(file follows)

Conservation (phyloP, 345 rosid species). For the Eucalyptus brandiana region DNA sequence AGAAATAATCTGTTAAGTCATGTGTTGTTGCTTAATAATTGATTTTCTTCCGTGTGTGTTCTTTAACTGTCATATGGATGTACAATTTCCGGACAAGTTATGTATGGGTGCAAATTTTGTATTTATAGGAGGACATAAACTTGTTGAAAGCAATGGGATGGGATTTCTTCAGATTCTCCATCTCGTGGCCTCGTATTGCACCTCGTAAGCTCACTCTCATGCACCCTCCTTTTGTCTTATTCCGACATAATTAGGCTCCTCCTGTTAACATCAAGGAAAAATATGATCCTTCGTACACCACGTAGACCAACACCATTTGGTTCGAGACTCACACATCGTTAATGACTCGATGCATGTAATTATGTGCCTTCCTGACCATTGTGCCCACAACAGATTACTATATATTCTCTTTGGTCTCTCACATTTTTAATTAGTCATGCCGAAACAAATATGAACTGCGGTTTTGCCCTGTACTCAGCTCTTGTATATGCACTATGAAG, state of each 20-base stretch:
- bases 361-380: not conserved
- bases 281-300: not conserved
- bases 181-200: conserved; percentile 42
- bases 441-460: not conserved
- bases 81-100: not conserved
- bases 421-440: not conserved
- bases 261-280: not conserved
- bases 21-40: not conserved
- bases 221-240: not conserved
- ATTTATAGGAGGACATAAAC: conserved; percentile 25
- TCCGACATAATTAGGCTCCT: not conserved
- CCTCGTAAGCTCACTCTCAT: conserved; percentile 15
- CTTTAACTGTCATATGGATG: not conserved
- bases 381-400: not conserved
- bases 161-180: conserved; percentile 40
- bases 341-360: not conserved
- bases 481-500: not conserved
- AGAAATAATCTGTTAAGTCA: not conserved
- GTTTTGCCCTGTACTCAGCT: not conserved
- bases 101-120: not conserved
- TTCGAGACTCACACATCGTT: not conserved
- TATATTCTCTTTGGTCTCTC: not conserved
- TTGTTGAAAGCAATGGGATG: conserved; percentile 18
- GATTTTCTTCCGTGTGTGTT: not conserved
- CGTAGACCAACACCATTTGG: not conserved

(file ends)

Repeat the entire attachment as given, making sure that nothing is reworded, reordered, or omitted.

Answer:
Conservation (phyloP, 345 rosid species). For the Eucalyptus brandiana region DNA sequence AGAAATAATCTGTTAAGTCATGTGTTGTTGCTTAATAATTGATTTTCTTCCGTGTGTGTTCTTTAACTGTCATATGGATGTACAATTTCCGGACAAGTTATGTATGGGTGCAAATTTTGTATTTATAGGAGGACATAAACTTGTTGAAAGCAATGGGATGGGATTTCTTCAGATTCTCCATCTCGTGGCCTCGTATTGCACCTCGTAAGCTCACTCTCATGCACCCTCCTTTTGTCTTATTCCGACATAATTAGGCTCCTCCTGTTAACATCAAGGAAAAATATGATCCTTCGTACACCACGTAGACCAACACCATTTGGTTCGAGACTCACACATCGTTAATGACTCGATGCATGTAATTATGTGCCTTCCTGACCATTGTGCCCACAACAGATTACTATATATTCTCTTTGGTCTCTCACATTTTTAATTAGTCATGCCGAAACAAATATGAACTGCGGTTTTGCCCTGTACTCAGCTCTTGTATATGCACTATGAAG, state of each 20-base stretch:
- bases 361-380: not conserved
- bases 281-300: not conserved
- bases 181-200: conserved; percentile 42
- bases 441-460: not conserved
- bases 81-100: not conserved
- bases 421-440: not conserved
- bases 261-280: not conserved
- bases 21-40: not conserved
- bases 221-240: not conserved
- ATTTATAGGAGGACATAAAC: conserved; percentile 25
- TCCGACATAATTAGGCTCCT: not conserved
- CCTCGTAAGCTCACTCTCAT: conserved; percentile 15
- CTTTAACTGTCATATGGATG: not conserved
- bases 381-400: not conserved
- bases 161-180: conserved; percentile 40
- bases 341-360: not conserved
- bases 481-500: not conserved
- AGAAATAATCTGTTAAGTCA: not conserved
- GTTTTGCCCTGTACTCAGCT: not conserved
- bases 101-120: not conserved
- TTCGAGACTCACACATCGTT: not conserved
- TATATTCTCTTTGGTCTCTC: not conserved
- TTGTTGAAAGCAATGGGATG: conserved; percentile 18
- GATTTTCTTCCGTGTGTGTT: not conserved
- CGTAGACCAACACCATTTGG: not conserved